Saturday, November 16, 2013

BlueWater Chamber Orchestra: Honoring Cleveland's Culture

Corigliano: Voyages for Strings
Weber: Concertino for Clarinet and Orchestra, Op. 26 (Amitai Vardi, clarinet)
Beethoven: Romance No 2 for Violin and Orchestra. Op. 50 (Jieming Tang, violin)
Mendelssohn: Symphony No. 4 (Italian), Op. 90
Davies: An Orknet Wedding, with Sunrise, J. 264
Carlton R. Woods, conductor.
At the Plymouth Church UCC, Shaker Heights.

I'm finally home in Cleveland for a bit (no travel "on the books" until January, thankfully) and feeling a little lacking in the Music department. Tonight, Rachel and I took the short jaunt to the Plymouth Church in Shaker Heights for a fun program full of variety and quality musicianship from the BlueWater Chamber Orchestra.

This was our second time hearing the orchestra and the different "feelings" between the two venues was a bit striking -- while the Breen Center is more modern and a bit more comfortable, Plymouth Church has the advantage of a less formal feeling, specifically a less harsh division between orchestra and audience.

The program was a delightful "musical sampler" of sorts featuring works that span vast spaces both in time and structure, making it easy to like and hard to get bored.

Opening the program, Voyages for Strings presented a relaxed bit of travel -- no drama of a trip gone awry, but rather the serenity of an airplane in cruise or a train en route where everything is going as it should. Next up, the Concertino for Clarinet and Orchestra was restrained at introduction but broke free to a lively midsection with lively and engaging playing by soloist Anitai Vardi.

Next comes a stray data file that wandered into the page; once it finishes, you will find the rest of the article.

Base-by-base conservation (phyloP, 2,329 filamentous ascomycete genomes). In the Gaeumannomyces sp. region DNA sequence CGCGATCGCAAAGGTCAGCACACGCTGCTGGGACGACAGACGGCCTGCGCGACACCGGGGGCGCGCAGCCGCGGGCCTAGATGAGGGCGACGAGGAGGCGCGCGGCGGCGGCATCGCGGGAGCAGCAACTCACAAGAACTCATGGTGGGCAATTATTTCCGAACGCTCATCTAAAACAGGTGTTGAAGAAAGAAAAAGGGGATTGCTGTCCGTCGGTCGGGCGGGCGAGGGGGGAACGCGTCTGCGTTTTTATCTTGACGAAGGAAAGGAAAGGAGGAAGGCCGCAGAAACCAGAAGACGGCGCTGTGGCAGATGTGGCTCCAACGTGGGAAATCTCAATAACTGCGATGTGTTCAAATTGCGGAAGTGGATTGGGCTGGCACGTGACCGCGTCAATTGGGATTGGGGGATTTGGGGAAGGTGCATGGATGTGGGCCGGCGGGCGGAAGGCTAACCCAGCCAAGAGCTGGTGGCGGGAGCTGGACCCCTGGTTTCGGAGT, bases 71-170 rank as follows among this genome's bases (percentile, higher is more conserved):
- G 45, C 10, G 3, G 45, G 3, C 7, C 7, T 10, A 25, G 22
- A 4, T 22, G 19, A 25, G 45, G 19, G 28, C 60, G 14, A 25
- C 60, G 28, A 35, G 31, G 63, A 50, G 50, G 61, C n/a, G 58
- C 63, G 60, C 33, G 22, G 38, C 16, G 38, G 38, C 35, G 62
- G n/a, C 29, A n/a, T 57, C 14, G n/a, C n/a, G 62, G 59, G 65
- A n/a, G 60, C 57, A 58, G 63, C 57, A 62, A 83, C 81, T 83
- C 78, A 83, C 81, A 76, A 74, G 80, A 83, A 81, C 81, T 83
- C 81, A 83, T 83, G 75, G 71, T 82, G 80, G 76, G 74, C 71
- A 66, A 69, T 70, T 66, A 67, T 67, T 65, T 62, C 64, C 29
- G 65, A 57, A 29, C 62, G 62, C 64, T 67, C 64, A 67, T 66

One beautifully flowing piece lead to another -- featuring a slightly younger but no less talented soloist in Jieming Tang, a currently sophomore. Mr. Tang and the orchestra gently embraced before taking each other on a slow dance.

Mendelssohn's Italian symphony was played with particular clarity, and the longest piece of the evening -- the first and fourth movements were the fastest -- the first being insistent with a hint of bickering, and the fourth with a sense of running after a burst of energy. While the second (more reserved) and the third movements were slower, the momentum of the piece was preserved avoiding the sense of "hitting the emergency brakes" that slower movements can sometimes give when following a faster movement.

The last piece of the evening was certainly the most fun and unique -- following a Scottish wedding with such movements as "Guests arriving out of violent weather", and "Increasingly inebriated dance" -- and also the first I can remember to feature bagpipes (with Mr. Jeff Sandlin filling that need quite well) -- it was toe tapping and cheery music. The only objection was the (intentionally) out of tune playing as the "drinking" progressed -- it was clear some of the musicians appeared to be physically pained by being forced out of tune -- but such is the necessity of the piece.

The next BlueWater Chamber Orchestra concert, "Lake Winds Bring Spring Strings" will be presented at the Plymouth Church on March 1st at 7pm.


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